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Old 08-07-2012, 12:54 AM   #31 (permalink)
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So, color pictures?
Originally Posted by Talfuchre View Post
I want to put a warning in here. If you, in any way, bad talk bacon or attempt to steer anyone away from bacon, or even hint about the ethics of bacon - I will perm ban you.

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Old 08-07-2012, 02:00 AM   #32 (permalink)
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they released a landing video Rover video looks down on Mars during landing - Technology & science - Space -
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Old 08-08-2012, 12:13 PM   #33 (permalink)
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Originally Posted by Jinx View Post
So, color pictures?
They will be here within two-three weeks. The tower cam is still offline, as well as the panoramic camera.

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Redheads, brass, and wood; it's an MCB thing....
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Old 08-09-2012, 09:43 PM   #34 (permalink)
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Aug. 9, 2012

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Jet Propulsion Laboratory, Pasadena, Calif.
818-393-9011/818-354-6278 /

RELEASE: 12-275


PASADENA, Calif. -- The first images from Curiosity's color Mast
Camera (Mastcam) have been received by scientists at NASA's Jet
Propulsion Laboratory (JPL) in Pasadena, Calif. The 130
low-resolution thumbnails, which were received Thursday morning,
provide scientists and engineers of NASA's newest Mars rover their
first color, horizon-to-horizon glimpse of Gale Crater.

"After a year in cold storage, where it endured the rigors of launch,
the deep space cruise to Mars and everything that went on during
landing, it is great to see our camera is working as planned," said
Mike Malin, principal investigator of the Mastcam instrument from
Malin Space Science Systems in San Diego. "As engaging as this color
panorama is, it is important to note this is only one-eighth the
potential resolution of images from this camera."

The Curiosity team also continued to downlink high-resolution
black-and-white images from its Navigation Camera (Navcam). These
individual images have been stitched together to provide a
high-resolution Navcam panorama, including a glimpse of the rover's
deck. Evident on some portions of the deck are some small Martian

"The latest Navcam images show us the rocket engines on our descent
stage kicked up some material from the surface of Mars, several
pieces which ended up on our rover's deck," said Mike Watkins,
mission manager for Curiosity from JPL. "These small pebbles we
currently see are up to about 0.4 inches [one centimeter] in size and
should pose no problems for mission operations. It will be
interesting to see how long our hitchhikers stick around."

Curiosity's color panorama of Gale Crater can be found at:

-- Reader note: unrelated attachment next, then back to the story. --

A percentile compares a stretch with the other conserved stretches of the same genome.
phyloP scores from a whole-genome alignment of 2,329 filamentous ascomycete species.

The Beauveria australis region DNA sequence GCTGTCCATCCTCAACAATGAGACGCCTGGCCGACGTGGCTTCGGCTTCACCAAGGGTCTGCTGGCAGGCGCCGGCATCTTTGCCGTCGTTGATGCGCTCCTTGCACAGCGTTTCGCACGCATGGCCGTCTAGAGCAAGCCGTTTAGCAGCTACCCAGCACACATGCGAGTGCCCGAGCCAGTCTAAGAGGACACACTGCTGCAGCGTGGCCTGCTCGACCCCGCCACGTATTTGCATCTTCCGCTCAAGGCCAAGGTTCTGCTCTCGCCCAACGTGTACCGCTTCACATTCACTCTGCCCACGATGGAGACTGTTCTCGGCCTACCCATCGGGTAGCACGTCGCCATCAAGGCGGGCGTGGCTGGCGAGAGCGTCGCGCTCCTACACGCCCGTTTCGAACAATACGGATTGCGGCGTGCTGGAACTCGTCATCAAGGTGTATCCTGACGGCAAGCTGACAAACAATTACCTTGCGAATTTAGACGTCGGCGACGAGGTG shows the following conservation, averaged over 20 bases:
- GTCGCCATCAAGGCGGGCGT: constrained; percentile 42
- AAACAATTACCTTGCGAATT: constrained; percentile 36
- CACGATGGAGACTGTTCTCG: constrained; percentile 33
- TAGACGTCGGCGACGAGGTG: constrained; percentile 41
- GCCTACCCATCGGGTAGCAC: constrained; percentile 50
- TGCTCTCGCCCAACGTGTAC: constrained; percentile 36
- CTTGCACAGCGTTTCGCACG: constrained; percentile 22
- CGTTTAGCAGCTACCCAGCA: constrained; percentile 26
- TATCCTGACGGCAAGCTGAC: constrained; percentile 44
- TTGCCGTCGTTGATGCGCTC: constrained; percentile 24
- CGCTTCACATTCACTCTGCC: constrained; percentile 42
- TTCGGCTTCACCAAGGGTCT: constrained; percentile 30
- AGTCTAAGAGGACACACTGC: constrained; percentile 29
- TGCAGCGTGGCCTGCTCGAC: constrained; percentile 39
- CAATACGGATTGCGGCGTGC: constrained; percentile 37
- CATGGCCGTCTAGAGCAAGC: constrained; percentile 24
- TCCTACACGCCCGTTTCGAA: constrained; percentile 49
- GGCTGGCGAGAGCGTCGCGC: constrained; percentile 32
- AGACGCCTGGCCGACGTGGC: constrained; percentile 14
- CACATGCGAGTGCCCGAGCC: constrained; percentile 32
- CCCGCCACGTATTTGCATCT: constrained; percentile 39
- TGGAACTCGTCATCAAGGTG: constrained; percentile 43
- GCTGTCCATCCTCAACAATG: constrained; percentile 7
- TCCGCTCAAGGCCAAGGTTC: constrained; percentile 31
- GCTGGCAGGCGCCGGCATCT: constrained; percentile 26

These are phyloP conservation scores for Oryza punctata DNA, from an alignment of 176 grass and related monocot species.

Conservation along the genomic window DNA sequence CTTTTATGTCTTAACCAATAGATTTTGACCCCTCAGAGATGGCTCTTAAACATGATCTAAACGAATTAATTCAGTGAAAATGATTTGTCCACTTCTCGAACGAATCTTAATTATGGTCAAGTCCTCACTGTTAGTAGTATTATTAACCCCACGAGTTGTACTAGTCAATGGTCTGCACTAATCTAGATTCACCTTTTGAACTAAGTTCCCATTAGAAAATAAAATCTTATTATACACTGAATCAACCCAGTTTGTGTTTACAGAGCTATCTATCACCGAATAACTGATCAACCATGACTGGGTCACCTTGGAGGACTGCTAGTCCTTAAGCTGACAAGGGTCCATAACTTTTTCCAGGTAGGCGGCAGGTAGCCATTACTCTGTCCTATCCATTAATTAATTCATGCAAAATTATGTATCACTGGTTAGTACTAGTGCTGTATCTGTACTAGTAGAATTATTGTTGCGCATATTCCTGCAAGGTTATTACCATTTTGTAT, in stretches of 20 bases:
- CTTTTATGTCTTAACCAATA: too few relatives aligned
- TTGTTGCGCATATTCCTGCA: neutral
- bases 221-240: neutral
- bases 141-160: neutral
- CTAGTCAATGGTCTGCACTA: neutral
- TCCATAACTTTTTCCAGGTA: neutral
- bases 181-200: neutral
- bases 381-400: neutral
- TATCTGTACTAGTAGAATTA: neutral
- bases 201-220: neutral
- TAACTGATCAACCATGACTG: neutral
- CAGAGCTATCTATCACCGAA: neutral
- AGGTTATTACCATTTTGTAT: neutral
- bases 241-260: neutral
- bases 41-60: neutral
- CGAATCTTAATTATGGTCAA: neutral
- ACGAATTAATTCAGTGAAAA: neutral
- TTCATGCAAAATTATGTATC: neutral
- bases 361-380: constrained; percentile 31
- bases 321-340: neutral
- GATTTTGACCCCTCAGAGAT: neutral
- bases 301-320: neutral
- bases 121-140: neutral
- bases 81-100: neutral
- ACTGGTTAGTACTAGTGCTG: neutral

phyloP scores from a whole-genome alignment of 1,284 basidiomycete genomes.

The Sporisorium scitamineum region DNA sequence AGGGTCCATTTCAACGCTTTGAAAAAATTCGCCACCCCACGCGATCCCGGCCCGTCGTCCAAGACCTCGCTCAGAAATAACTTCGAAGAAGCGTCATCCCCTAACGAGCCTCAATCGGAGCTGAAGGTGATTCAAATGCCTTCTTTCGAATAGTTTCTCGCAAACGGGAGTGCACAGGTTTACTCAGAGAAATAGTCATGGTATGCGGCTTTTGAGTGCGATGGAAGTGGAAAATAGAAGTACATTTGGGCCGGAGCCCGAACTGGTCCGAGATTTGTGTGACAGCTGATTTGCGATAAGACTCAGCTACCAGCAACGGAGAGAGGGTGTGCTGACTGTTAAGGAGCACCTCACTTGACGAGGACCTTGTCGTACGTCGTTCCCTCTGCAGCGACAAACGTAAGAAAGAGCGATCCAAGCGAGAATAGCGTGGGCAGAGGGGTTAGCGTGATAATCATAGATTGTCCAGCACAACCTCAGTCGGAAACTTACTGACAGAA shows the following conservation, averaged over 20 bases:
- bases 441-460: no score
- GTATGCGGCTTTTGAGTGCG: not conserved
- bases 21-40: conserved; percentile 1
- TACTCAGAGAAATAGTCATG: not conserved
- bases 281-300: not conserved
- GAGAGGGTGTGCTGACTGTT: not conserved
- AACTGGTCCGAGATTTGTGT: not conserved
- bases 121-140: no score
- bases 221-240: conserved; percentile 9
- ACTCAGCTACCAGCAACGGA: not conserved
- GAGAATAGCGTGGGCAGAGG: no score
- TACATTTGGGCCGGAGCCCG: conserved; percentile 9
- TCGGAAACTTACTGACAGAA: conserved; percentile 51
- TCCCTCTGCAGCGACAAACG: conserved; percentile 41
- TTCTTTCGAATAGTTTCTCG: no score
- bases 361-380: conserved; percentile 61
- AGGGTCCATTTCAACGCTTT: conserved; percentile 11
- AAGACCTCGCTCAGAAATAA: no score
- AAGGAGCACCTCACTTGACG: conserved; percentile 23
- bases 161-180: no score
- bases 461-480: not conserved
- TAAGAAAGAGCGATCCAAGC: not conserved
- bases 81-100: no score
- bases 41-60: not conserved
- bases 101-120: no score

NASA - Gale Crater Vista, in Glorious Color

For additional Curiosity images, visit:

NASA - Image Gallery

Mission engineers devoted part of their third Martian day, or "Sol 3,"
to checking the status of four of Curiosity's science instruments
after their long trip. The rover's Alpha Particle X-ray Spectrometer,
Chemistry and Mineralogy analyzer, Sample Analysis at Mars and
Dynamic Albedo of Neutrons instruments were each energized and went
through a preliminary checkout. The team also performed a check on
the rover's second flight computer.

Before landing, the mission's science team began the process of
creating a geological map of about 150 square miles (390 square
kilometers) within Gale Crater, including the landing area.

"It is important to understand the geological context around
Curiosity," said Dawn Sumner of the University of California, Davis,
a member of the Curiosity science team. "We want to choose a route to
Mount Sharp that makes good progress toward the destination while
allowing important science observations along the way."

The mapping project divided the area into 151 quadrangles of about one
square mile (2.6 square kilometers) each. Curiosity landed in the
quadrangle called Yellowknife. Yellowknife is the city in northern
Canada that was the starting point for many of the great geological
expeditions to map the oldest rocks in North America.

Curiosity carries 10 science instruments with a total mass 15 times as
large as the science payloads on NASA's Mars Exploration rovers
Spirit and Opportunity. Some of the tools, such as a laser-firing
instrument for checking rocks' elemental composition from a distance,
are the first of their kind on Mars. Curiosity will use a drill and
scoop, which are located at the end of its robotic arm, to gather
soil and powdered samples of rock interiors, then sieve and parcel
out these samples into the rover's analytical laboratory instruments.

To handle this science toolkit, Curiosity is twice as long and five
times as heavy as Spirit or Opportunity. The Gale Crater landing site
places the rover within driving distance of layers of the crater's
interior mountain. Observations from orbit have identified clay and
sulfate minerals in the lower layers, indicating a wet history.

The Mars Reconnaissance Orbiter and Mars Exploration Rover projects
are managed by JPL for NASA's Science Mission Directorate at
Headquarters in Washington. The rover was designed, developed and
assembled at JPL. JPL is a division of the California Institute of
Technology in Pasadena. Lockheed Martin Space Systems in Denver built
the orbiter.

For more about NASA's Curiosity mission, visit:



Mars Science Laboratory

Follow the mission on Facebook and Twitter at:


Curiosity Rover (MarsCuriosity) on Twitter

Mike Deep Photography | SportsShooter
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